Pressing on Press Releases
Unreleased: As I’ve mentioned before, some Maine media outlets aren’t particularly careful when it comes to publishing press releases. They just slap handouts online, in print or on the air, verbatim or with minimal rewriting – and with nothing to warn readers, viewers or listeners that what they’re being fed as news is, in fact, a version of the story created by one of its participants.
This seems to happen most often with material from police and public safety agencies. Which is considered OK, I guess, because everyone knows the cops would never try to spin their coverage or omit crucial information or otherwise put up smokescreens. They’re every bit as trustworthy as journalists.
Which is sort of scary.
The result is something that looks like a news story, but isn’t.
These bits of pseudo-journalism are showing up with increasing frequency on the breaking news section of Web sites. For instance, the normally reliable Ellsworth American had one last week, after a fire at a topless coffee shop in Vassalboro was ruled an arson. The paper’s Web site (where the story is no longer posted) carried a piece that was little more than a quick edit of a press release from the state Department of Public Safety. It included no original reporting, although somebody put an Ellsworth byline on it, even though neither the department nor the coffee shop was located anywhere near Ellsworth.
Let me be clear. There’s nothing unethical about using information from releases, so long as it’s clearly attributed to the source. The Village Soup Web site (disclosure: my weekly political column runs in the Village Soup papers) carried much the same information as the Ellsworth American, but began its posting (which also doesn’t seem to be available any longer) with the words, “According to a press release from Maine Public Safety spokesman Steve McCausland.”
Now, how hard was that?
Released: According to a posting on the North East Radio Watch site, WGME-TV in Portland is losing its general manager. Terry Cole will move to Pensacola, Fla., where he’ll oversee operations at WEAR-TV and WFGX-TV. Both stations are owned by Sinclair Broadcasting, which also owns WGME.
Replaced: The Journal Tribune in Biddeford has partially filled the shoes of departed editor/publisher Drew McMullin.
McMullin’s former assistant, Nick Cowenhoven, has assumed his ex-boss’s editorial duties. The paper still hasn’t named a new publisher, but Cowenhoven said the Sample-owned company is “considering its options.”
Revolutionary: A few weeks ago, the Forecaster weekly newspapers redesigned their Web site to make it, well … different, I guess.
I’m no expert, but it didn’t seem significantly improved, although it had more visuals, and it finally eliminated all references to the Forecaster’s long-defunct Lewiston-Auburn edition.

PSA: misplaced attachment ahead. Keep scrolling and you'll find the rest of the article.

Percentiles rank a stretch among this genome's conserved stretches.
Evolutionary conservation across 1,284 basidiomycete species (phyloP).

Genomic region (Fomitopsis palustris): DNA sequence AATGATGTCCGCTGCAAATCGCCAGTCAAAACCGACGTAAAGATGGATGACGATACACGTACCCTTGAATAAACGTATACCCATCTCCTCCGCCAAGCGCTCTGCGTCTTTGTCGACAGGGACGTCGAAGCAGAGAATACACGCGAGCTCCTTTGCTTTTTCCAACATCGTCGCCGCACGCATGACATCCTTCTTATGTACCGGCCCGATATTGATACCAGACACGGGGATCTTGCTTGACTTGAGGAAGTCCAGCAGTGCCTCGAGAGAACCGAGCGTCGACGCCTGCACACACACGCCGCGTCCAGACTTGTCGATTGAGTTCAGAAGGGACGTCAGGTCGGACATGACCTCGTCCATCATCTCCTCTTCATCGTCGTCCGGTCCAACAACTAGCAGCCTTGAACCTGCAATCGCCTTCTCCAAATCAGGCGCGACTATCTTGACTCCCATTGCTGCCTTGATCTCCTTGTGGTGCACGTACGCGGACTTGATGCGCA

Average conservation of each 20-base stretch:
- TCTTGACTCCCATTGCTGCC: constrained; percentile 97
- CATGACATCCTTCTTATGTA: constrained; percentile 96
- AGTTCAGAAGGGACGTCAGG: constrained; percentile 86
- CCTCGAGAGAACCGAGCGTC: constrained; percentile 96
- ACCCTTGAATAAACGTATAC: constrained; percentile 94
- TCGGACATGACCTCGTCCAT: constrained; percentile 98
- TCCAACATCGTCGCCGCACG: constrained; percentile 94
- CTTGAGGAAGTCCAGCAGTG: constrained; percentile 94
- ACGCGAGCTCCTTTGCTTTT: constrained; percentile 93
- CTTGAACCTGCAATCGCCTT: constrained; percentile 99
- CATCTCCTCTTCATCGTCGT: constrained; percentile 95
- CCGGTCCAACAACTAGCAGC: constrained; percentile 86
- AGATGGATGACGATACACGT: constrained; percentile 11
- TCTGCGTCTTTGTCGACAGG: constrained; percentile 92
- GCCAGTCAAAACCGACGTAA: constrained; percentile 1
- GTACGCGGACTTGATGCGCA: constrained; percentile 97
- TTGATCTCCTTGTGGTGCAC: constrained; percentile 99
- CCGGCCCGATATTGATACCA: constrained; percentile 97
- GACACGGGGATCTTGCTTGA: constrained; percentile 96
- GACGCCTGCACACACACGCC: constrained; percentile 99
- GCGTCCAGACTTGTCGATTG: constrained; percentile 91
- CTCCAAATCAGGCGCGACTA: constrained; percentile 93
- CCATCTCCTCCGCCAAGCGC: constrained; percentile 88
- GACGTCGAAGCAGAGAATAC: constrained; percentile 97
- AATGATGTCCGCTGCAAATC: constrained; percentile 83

Apparently, I have no appreciation for innovation.
According to a news release from Celsius Publishing, this new setup is nothing short of “revolutionary.”
Celsius is a Maine-based company that appears to be affiliated with the Forecaster’s parent company, Sun Media Group, which publishes the Lewiston Sun Journal and numerous weekly papers.
According to a Celsius news release, its Web design creates “a universal content community” that results in “a consolidated solution for content management without limit or barrier.”
That’s nice. I guess.
Ridicularity: Portland cartoonist Corey Pandolph (disclosure: Yes, he’s a friend of mine, so sue me), author and illustrator of the nationally syndicated daily comic strip “Elderberries,” has a new Web-only comic coming on June 15 called “Greene With Envy.”
I know, he’s a Yankees fan. I have low standards for friends.
Rescind this: The saga of Joel Elliott, the reporter for the Morning Sentinel who was fired in January under questionable circumstances, continues. According to pseudonymous blogger Thomas Cushing Munjoy, Elliott, unhappy with how the Portland Newspaper Guild is handling his grievance (mostly by wishing fervently that it would go away), has filed a formal complaint with the National Labor Relations Board. Shortly after Munjoy posted that information on his blog, Elliott was contacted by the guild with an offer from the Blethen Maine Newspapers, owners of the Sentinel for a couple more days, to settle the matter for a little over $5,250 (the equivalent of seven weeks pay). According to Munjoy, under the terms of the proposed deal, Elliott would have to drop all his claims against the company, and Blethen would not have to admit it did anything wrong.
Elliott told Munjoy the only way he’d agree to that is if the company rescinded his termination. Otherwise, it’s on to the NLRB. Stay tuned.
Wrong range: On June 8, the Associated Press got a little disassociated from local geography when it put out a re-write of a Lewiston Sun Journal story about two Mainers who had climbed 14 of the state’s highest mountains in just four days.
According to the AP version, “They finished their effort about a week ago by hiking Maine's tallest peak, Mount Everest, which was blanketed in 4 inches of fresh snow.”
Not to mention all the hair because it’s yeti shedding season.
A correction was sent a few minutes later, correctly identifying the peak in question as Mount Katahdin.
Al Diamon can be e-mailed at firstname.lastname@example.org.